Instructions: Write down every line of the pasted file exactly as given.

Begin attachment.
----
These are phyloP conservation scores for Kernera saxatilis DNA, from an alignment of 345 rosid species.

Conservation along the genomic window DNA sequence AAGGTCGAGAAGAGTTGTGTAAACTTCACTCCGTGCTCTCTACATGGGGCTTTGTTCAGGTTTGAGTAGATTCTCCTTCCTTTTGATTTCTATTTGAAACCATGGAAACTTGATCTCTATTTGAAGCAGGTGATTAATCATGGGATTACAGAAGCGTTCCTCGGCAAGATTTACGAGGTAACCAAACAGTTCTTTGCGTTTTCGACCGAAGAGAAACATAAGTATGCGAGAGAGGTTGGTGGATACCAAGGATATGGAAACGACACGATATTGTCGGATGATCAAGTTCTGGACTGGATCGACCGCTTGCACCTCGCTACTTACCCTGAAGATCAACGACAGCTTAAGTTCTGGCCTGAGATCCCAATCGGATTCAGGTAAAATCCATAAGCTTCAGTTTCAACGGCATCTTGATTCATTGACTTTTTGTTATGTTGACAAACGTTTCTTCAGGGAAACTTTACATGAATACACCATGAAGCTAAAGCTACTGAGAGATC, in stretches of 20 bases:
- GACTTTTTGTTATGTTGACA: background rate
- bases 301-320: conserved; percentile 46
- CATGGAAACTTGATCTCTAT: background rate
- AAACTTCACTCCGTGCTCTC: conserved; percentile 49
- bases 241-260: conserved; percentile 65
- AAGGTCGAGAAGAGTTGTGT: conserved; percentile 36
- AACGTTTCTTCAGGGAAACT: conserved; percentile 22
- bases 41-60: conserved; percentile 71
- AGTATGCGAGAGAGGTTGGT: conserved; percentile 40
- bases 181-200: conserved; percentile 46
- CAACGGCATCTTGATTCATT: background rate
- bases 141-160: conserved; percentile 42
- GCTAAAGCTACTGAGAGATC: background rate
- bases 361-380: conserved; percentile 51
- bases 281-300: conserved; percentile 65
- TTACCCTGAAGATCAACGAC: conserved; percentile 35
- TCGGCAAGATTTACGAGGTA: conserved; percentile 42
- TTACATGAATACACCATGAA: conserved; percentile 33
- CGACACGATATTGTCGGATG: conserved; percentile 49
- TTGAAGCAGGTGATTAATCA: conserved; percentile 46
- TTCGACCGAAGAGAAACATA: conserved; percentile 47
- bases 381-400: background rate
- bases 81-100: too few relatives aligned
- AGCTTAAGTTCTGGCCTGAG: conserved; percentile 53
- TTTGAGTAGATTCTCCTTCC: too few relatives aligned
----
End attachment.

These are phyloP conservation scores for Kernera saxatilis DNA, from an alignment of 345 rosid species.

Conservation along the genomic window DNA sequence AAGGTCGAGAAGAGTTGTGTAAACTTCACTCCGTGCTCTCTACATGGGGCTTTGTTCAGGTTTGAGTAGATTCTCCTTCCTTTTGATTTCTATTTGAAACCATGGAAACTTGATCTCTATTTGAAGCAGGTGATTAATCATGGGATTACAGAAGCGTTCCTCGGCAAGATTTACGAGGTAACCAAACAGTTCTTTGCGTTTTCGACCGAAGAGAAACATAAGTATGCGAGAGAGGTTGGTGGATACCAAGGATATGGAAACGACACGATATTGTCGGATGATCAAGTTCTGGACTGGATCGACCGCTTGCACCTCGCTACTTACCCTGAAGATCAACGACAGCTTAAGTTCTGGCCTGAGATCCCAATCGGATTCAGGTAAAATCCATAAGCTTCAGTTTCAACGGCATCTTGATTCATTGACTTTTTGTTATGTTGACAAACGTTTCTTCAGGGAAACTTTACATGAATACACCATGAAGCTAAAGCTACTGAGAGATC, in stretches of 20 bases:
- GACTTTTTGTTATGTTGACA: background rate
- bases 301-320: conserved; percentile 46
- CATGGAAACTTGATCTCTAT: background rate
- AAACTTCACTCCGTGCTCTC: conserved; percentile 49
- bases 241-260: conserved; percentile 65
- AAGGTCGAGAAGAGTTGTGT: conserved; percentile 36
- AACGTTTCTTCAGGGAAACT: conserved; percentile 22
- bases 41-60: conserved; percentile 71
- AGTATGCGAGAGAGGTTGGT: conserved; percentile 40
- bases 181-200: conserved; percentile 46
- CAACGGCATCTTGATTCATT: background rate
- bases 141-160: conserved; percentile 42
- GCTAAAGCTACTGAGAGATC: background rate
- bases 361-380: conserved; percentile 51
- bases 281-300: conserved; percentile 65
- TTACCCTGAAGATCAACGAC: conserved; percentile 35
- TCGGCAAGATTTACGAGGTA: conserved; percentile 42
- TTACATGAATACACCATGAA: conserved; percentile 33
- CGACACGATATTGTCGGATG: conserved; percentile 49
- TTGAAGCAGGTGATTAATCA: conserved; percentile 46
- TTCGACCGAAGAGAAACATA: conserved; percentile 47
- bases 381-400: background rate
- bases 81-100: too few relatives aligned
- AGCTTAAGTTCTGGCCTGAG: conserved; percentile 53
- TTTGAGTAGATTCTCCTTCC: too few relatives aligned